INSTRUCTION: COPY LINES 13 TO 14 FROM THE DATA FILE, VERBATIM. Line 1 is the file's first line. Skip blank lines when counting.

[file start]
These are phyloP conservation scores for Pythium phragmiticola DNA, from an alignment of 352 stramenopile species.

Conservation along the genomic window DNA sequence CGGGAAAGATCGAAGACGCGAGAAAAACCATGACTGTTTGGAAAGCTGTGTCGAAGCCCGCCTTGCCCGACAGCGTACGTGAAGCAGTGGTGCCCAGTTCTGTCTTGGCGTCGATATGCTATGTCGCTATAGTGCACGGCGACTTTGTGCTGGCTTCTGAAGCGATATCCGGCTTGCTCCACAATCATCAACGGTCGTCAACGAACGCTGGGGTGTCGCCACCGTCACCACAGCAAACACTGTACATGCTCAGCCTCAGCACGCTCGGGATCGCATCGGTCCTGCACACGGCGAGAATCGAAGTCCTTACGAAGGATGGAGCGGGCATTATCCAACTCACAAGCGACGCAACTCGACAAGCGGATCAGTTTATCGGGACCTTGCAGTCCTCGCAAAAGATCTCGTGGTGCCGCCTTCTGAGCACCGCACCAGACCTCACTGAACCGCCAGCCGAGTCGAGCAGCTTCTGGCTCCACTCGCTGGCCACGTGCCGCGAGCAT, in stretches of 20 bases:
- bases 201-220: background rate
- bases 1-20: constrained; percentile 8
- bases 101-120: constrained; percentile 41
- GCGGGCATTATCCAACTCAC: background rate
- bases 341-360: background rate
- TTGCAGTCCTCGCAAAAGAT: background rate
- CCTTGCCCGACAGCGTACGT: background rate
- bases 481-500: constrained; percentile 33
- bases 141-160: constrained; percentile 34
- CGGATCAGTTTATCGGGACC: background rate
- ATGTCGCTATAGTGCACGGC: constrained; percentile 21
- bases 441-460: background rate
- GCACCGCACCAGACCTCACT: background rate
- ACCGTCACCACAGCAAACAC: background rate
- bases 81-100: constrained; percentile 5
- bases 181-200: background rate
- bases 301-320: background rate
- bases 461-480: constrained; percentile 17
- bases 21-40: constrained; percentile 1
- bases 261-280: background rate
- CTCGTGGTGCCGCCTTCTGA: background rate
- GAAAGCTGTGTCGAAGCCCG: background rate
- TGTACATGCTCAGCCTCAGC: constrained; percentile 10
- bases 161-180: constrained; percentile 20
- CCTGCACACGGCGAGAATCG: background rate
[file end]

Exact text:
- ATGTCGCTATAGTGCACGGC: constrained; percentile 21
- bases 441-460: background rate